Therefore, the time complexity of the factorial function is O(n), which means that the time taken to compute the factorial of a given integer `n` is proportional to `n`.

Static and Global Variables in Recursion

Static and global variables in recursion work differently from local variables. Local variables are created and destroyed every time a function is called and returned, respectively. However, static and global variables retain their values across function calls.

Static variables are declared inside a function with the `static` keyword. They are initialized only once, and their values are preserved across function calls. Global variables, on the other hand, are declared outside any function and are accessible from all functions in the program.

Static and global variables can be useful in recursion when we want to maintain some state across function calls. For example, let’s consider the following recursive function that calculates the nth Fibonacci number:

``````int fibonacci(int n) {
static int memo = {0};
if (n == 0 || n == 1) {
return n;
} else if (memo[n] != 0) {
return memo[n];
} else {
memo[n] = fibonacci(n - 1) + fibonacci(n - 2);
return memo[n];
}
}
``````

the recurrence relation, we get:

```scssCopy code```T(n) = T(n-1) + O(1)
= T(n-2) + O(1) + O(1)
= T(n-3) + O(1) + O(1) + O(1)
= ...
= T(0) + O(1) + O(1) + ... + O(1)
= O(n)
``````

Therefore, the time complexity of the factorial function is O(n), which means that the time taken to compute the factorial of a given integer `n` is proportional to `n`.

Static and Global Variables in Recursion

Static and global variables in recursion work differently from local variables. Local variables are created and destroyed every time a function is called and returned, respectively. However, static and global variables retain their values across function calls.

Static variables are declared inside a function with the `static` keyword. They are initialized only once, and their values are preserved across function calls. Global variables, on the other hand, are declared outside any function and are accessible from all functions in the program.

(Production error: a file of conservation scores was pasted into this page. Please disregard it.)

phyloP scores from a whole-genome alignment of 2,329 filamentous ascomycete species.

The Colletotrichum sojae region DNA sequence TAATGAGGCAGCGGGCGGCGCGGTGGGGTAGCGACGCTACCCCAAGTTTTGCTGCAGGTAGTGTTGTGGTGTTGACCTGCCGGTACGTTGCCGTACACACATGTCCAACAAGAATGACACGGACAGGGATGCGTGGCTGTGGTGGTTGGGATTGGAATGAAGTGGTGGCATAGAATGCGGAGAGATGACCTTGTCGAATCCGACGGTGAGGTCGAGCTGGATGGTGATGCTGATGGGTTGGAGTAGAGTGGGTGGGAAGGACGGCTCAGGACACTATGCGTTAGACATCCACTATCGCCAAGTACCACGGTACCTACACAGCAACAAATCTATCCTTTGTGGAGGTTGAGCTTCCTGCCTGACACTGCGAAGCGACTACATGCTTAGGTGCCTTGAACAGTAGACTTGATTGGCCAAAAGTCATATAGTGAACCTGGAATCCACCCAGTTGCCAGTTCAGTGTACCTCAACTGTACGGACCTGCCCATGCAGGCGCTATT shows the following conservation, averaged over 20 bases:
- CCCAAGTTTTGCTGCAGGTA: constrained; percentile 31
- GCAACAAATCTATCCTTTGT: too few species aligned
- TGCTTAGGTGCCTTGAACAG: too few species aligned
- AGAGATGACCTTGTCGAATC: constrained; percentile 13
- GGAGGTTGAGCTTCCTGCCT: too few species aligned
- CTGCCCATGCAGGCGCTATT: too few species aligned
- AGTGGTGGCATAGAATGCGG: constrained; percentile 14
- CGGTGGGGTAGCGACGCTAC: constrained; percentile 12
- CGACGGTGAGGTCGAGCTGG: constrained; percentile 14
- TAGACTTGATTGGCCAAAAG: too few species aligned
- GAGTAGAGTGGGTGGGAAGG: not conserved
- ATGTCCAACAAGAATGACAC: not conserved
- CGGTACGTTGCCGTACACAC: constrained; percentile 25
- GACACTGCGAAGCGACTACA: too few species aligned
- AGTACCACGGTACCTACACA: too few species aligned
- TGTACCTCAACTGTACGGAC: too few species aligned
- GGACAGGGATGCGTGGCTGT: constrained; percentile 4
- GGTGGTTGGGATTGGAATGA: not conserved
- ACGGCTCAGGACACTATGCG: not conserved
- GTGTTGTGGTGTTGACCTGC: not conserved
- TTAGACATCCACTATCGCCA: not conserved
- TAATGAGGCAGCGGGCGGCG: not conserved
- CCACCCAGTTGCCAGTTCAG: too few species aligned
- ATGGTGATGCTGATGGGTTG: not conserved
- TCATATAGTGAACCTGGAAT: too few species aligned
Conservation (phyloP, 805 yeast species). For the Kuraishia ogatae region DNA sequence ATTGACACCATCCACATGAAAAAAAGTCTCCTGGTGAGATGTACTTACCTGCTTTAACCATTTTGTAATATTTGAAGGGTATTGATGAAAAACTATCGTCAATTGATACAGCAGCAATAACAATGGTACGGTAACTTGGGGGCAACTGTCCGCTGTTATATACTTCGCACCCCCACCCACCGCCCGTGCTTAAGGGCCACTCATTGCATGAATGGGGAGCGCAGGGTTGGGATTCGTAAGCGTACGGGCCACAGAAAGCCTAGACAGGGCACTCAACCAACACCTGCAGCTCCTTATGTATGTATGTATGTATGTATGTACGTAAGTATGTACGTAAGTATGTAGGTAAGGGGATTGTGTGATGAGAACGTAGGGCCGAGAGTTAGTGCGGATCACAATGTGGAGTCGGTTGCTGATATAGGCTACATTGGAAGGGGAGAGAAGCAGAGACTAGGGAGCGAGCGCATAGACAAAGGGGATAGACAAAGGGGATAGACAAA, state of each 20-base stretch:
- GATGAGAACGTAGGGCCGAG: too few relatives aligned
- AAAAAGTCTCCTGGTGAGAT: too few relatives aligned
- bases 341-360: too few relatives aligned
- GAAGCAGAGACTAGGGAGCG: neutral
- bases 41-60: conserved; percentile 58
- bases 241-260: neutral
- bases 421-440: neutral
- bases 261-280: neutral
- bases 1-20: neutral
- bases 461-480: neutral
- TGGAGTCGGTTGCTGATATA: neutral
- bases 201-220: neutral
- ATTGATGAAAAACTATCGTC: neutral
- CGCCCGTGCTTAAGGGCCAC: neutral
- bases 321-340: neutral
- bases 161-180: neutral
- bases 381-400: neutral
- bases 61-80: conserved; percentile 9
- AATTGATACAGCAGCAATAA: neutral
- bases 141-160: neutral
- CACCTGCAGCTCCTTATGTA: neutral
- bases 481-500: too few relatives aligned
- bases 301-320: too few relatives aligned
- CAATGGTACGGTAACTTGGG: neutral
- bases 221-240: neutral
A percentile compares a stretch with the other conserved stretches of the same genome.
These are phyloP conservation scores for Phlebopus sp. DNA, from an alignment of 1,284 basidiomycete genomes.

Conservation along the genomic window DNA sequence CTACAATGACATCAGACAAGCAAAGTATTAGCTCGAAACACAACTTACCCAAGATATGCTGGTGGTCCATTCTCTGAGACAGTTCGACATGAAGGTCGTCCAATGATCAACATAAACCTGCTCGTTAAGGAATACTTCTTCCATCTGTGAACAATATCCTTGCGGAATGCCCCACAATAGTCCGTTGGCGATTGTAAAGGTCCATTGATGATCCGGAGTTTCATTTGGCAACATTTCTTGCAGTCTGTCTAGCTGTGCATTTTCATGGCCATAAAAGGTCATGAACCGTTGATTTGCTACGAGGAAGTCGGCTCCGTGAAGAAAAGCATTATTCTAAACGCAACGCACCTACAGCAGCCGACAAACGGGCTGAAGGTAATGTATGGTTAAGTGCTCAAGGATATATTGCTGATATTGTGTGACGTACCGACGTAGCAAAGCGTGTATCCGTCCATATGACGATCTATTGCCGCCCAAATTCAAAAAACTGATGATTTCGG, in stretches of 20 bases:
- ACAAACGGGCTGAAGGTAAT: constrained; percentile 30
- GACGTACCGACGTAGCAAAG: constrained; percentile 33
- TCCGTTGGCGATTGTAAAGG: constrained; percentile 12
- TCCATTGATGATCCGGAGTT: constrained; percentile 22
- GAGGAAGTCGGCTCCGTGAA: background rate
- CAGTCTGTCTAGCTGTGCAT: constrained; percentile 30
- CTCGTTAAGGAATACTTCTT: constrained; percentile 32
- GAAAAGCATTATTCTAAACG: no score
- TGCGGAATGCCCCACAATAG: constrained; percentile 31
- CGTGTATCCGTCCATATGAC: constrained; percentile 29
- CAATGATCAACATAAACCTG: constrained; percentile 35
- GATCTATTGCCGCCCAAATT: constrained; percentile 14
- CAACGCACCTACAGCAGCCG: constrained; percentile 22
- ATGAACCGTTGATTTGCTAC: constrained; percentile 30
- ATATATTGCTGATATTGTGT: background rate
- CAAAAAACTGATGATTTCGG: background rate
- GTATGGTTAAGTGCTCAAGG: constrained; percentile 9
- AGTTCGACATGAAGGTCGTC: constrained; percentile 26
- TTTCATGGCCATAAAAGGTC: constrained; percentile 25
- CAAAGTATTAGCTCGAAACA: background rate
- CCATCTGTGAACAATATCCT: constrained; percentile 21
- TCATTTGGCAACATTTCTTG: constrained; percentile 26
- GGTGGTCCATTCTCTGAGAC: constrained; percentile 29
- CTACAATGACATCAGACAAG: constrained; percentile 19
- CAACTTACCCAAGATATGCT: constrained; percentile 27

Static and global variables can be useful in recursion when we want to maintain some state across function calls. For example, let’s consider the following recursive function that calculates the nth Fibonacci number:

```scssCopy code```int fibonacci(int n) {
static int memo = {0};
if (n == 0 || n == 1) {
return n;
} else if (memo[n] != 0) {
return memo[n];
} else {
memo[n] = fibonacci(n - 1) + fibonacci(n - 2);
return memo[n];
}
}
``````

The Fibonacci sequence is a sequence of numbers in which each number is the sum of the two preceding ones. The base cases of the Fibonacci function are when `n` is 0 or 1, in which case the function returns `n`. For any other value of `n`, the function calls itself recursively with smaller subproblems `n-1` and `n-2`.

To avoid redundant computations, we can use a static array `memo` to store the intermediate results of the Fibonacci function. The `memo` array is initialized with zeros and is used to store the result of the nth Fibonacci number when it is computed for the first time. Subsequent calls to the function with the same value of `n` will retrieve the result from the `memo` array, which saves computation time.

## Conclusion

Recursion is a powerful technique in computer programming that can be used to solve problems that can be broken down into smaller subproblems. Recursion works by calling a function repeatedly with smaller subproblems until a base case is reached. Recursion uses the call stack to store intermediate results and to keep track of where to return to after each function call. Recurrence relation is a mathematical formula that describes the time complexity of a recursive function. Static and global variables in recursion retain their values across function calls and can be useful in maintaining state across function calls.